B) Deal with reality. Realize that yes, you are in fact trapped. Also, realize that millions of people are trapped in planes every day and many of them don't care. In comparison to your daily life, a few hours trapped in a plane is really not that much time. Start a conversation with your neighbor, get some reading material, watch the movie, by the time you realize it, even on a super long haul, the flight will pass quickly. And it WILL pass. Much like the other flyertalker, the anxiety disappears when you start to descend and gets replaced with excitement. Excitement of a new place or of returning home. Focus on this feeling instead of the dread. Try to replace it. Try the meditative technique of placing the dread in a bubble outside your mind and letting if float away.

C) Distractions. As i said before, watch the movie, reading material, etc... But also having the ipod available with music you love works for me. It tunes everything out, all the other noises. Make nice with the flight attendant. Sometimes they can be happy to chat, and this personal connection can be helpful.

D) Destination. Think about your destination and what you will do there. Close your eyes and visualize it in your mind.

I'll try to think of more but would love to hear others' ideas! I'm feeling better already.

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Old Apr 14, 16, 4:04 pm
Join Date: Apr 2016
Posts: 2
Not Alone

This has been a great read for me. When I was in my teens and early 20's I flew all the time to the caribbean for scuba diving trips. Roughly two years ago I started to develop a fear of flying, and have not flown since.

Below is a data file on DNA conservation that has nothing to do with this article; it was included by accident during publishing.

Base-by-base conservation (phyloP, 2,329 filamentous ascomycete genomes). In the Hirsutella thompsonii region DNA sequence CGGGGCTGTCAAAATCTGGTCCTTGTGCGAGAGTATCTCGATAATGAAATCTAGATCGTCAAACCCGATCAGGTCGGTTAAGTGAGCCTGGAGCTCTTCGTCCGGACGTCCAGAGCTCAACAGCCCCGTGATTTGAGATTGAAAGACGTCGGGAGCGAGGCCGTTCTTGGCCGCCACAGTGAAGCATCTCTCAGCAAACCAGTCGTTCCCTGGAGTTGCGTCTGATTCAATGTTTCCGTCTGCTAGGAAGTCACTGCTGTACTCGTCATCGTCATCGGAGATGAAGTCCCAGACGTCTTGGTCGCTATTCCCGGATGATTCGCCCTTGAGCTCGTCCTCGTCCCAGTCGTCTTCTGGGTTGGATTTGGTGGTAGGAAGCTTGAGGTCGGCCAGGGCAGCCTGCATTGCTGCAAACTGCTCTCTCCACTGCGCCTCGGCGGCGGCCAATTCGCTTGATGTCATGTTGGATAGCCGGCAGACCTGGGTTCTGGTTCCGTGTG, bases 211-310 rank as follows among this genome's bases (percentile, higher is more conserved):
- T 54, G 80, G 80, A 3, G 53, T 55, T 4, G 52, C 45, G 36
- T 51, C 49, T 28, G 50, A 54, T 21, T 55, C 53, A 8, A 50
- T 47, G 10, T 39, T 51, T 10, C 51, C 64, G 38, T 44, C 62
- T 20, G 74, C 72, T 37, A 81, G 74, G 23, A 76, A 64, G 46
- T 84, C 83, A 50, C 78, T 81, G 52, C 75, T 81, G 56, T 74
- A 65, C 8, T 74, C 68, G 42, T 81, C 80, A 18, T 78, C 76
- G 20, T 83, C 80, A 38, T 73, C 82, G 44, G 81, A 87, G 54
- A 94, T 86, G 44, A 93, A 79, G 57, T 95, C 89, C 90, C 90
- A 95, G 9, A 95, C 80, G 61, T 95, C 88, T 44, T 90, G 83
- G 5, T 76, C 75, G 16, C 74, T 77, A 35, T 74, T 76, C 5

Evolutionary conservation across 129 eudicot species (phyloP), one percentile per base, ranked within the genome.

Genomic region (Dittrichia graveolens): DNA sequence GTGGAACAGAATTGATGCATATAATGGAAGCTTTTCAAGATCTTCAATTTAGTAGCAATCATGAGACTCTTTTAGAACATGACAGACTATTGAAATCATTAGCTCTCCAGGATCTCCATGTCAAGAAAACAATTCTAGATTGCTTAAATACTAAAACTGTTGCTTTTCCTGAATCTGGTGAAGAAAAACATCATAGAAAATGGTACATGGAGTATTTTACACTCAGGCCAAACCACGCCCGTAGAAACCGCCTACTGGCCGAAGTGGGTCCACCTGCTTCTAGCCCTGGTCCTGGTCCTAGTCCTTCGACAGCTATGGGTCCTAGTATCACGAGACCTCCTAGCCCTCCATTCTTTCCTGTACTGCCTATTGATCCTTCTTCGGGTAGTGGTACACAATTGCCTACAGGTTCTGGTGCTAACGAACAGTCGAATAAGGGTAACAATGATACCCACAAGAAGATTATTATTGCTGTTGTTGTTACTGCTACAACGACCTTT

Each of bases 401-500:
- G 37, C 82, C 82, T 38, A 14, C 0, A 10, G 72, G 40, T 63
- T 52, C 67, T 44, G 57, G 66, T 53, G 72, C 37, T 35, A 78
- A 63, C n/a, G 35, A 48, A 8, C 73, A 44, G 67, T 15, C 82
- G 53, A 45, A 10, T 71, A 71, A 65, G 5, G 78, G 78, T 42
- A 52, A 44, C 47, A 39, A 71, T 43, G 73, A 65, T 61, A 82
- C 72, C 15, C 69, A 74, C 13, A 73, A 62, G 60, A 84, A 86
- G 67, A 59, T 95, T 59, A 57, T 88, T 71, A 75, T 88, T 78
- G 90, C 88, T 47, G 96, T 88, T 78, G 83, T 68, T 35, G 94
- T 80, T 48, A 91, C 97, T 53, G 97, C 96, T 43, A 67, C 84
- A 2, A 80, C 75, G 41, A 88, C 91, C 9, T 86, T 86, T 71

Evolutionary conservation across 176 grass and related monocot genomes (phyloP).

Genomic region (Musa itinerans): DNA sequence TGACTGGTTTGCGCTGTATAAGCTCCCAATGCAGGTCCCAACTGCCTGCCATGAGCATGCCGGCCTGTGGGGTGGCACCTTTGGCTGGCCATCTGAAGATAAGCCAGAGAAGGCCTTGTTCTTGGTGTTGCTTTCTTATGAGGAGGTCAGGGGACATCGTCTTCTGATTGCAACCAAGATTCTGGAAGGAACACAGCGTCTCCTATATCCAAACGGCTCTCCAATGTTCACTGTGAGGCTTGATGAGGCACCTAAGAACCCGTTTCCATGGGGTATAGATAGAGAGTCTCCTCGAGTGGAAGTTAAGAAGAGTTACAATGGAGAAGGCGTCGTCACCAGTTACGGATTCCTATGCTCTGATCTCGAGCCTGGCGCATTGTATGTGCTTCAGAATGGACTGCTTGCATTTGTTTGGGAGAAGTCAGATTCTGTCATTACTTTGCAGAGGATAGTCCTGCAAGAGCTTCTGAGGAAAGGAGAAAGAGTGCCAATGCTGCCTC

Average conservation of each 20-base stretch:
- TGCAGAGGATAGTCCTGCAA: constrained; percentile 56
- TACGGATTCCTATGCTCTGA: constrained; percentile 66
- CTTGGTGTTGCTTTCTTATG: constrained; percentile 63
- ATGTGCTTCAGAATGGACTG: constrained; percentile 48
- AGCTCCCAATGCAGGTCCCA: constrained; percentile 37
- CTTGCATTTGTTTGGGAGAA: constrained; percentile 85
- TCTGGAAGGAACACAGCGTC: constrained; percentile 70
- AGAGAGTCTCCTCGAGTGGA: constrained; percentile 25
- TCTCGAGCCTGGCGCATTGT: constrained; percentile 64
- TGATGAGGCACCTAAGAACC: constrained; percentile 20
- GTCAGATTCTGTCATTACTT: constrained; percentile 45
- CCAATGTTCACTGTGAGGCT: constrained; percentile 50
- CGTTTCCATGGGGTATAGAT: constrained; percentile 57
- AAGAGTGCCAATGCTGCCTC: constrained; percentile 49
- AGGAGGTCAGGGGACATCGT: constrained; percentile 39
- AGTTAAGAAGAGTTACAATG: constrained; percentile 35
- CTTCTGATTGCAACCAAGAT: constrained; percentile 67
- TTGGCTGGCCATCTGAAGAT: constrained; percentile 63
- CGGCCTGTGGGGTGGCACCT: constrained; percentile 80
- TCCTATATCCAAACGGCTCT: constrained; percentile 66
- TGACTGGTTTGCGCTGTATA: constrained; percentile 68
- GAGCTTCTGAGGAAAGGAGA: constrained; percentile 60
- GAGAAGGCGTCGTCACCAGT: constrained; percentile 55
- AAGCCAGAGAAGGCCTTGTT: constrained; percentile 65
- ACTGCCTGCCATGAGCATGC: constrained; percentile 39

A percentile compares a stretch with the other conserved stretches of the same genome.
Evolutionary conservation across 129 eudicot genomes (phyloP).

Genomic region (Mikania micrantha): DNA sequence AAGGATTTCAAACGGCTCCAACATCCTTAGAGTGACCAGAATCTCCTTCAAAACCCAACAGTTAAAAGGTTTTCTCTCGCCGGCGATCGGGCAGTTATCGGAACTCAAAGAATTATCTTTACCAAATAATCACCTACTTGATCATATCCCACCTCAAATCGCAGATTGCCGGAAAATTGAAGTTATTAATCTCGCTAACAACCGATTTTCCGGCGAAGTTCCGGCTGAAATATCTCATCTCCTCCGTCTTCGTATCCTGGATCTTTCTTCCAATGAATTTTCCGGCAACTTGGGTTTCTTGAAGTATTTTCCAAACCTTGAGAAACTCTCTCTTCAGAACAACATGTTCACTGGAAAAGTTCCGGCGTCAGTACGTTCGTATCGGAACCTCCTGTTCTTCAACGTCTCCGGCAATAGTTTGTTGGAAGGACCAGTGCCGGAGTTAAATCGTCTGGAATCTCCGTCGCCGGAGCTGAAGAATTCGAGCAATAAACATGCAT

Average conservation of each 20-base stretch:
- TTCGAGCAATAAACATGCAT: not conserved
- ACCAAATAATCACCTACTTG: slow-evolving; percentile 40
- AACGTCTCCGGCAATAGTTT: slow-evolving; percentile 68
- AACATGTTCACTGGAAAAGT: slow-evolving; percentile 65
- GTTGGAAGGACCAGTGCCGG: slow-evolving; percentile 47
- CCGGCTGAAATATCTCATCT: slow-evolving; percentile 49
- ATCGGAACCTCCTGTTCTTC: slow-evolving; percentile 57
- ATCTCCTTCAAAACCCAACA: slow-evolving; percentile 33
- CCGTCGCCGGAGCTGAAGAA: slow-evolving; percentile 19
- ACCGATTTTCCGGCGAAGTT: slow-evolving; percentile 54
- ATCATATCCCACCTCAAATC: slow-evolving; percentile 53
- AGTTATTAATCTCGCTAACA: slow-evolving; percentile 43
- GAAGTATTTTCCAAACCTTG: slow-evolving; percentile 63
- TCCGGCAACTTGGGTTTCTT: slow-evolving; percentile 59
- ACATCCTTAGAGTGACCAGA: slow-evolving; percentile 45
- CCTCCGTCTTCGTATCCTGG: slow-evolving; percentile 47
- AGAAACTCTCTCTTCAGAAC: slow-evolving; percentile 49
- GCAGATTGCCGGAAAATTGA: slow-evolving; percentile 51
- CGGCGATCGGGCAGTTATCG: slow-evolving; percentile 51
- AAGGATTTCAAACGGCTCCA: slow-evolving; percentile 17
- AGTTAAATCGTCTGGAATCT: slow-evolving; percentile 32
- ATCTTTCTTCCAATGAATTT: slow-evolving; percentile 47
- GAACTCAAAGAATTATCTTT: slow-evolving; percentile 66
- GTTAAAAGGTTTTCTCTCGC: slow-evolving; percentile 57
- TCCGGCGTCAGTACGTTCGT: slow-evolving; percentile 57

For me it is the trapped, fight or flight scenario that really gets me worked up. I was supposed to fly this morning, but had my wife and daughters go on without me because I couldn't bring myself to get on the plane. I hung out at the airport for several hours afterward watching planes leave and seeing what appeared to be confidence on the face of everyone but me. Seeing this thread is a great help to me, in knowing that I am not alone. I tend to wear my emotions on my sleeve, and I need to work to avoid that.

That said I have a flight tomorrow morning at 6:15am to go join my family in the Bahamas. It is two relatively short flights that are each about two hours in duration. The anticipation before hand is always the worst, but my last flight two years ago I had my music on and was able to be contained and mellow. So that is what condition I am going to try and duplicate.

Once the captain says we are making our initial approach into (insert location here) I feel a great feeling of relief and joy knowing that soon I will be back on the ground. Good luck to all fearful flyers, through repetition it will get better I am told.
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Old Apr 17, 16, 11:28 am
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Motown19, welcome, and thank you for posting. I'm glad to hear that reading about others' feelings and experiences has been helpful.
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Old Jul 18, 17, 1:22 pm
Join Date: Jul 2017
Posts: 2
My 2 cents

Thanks to the folks who are posting here with their experiences and suggestions. Most of the trouble spots and triggers mentioned above apply to me. I've had claustrophobia on and off for years but this last year or two on planes has become really tough.
Aisle seats near the front, check.
Some control over ventilation, check. I use a battery-operated, fairly powerful hand-held fan but sure appreciate overhead air too.
Avoiding stimulants ahead of time, check.
Breathing exercises and meditative music or other recorded material, check.
Cold bottle of water before boarding every flight, check.
Avoiding small planes like bombardiers, etc., check.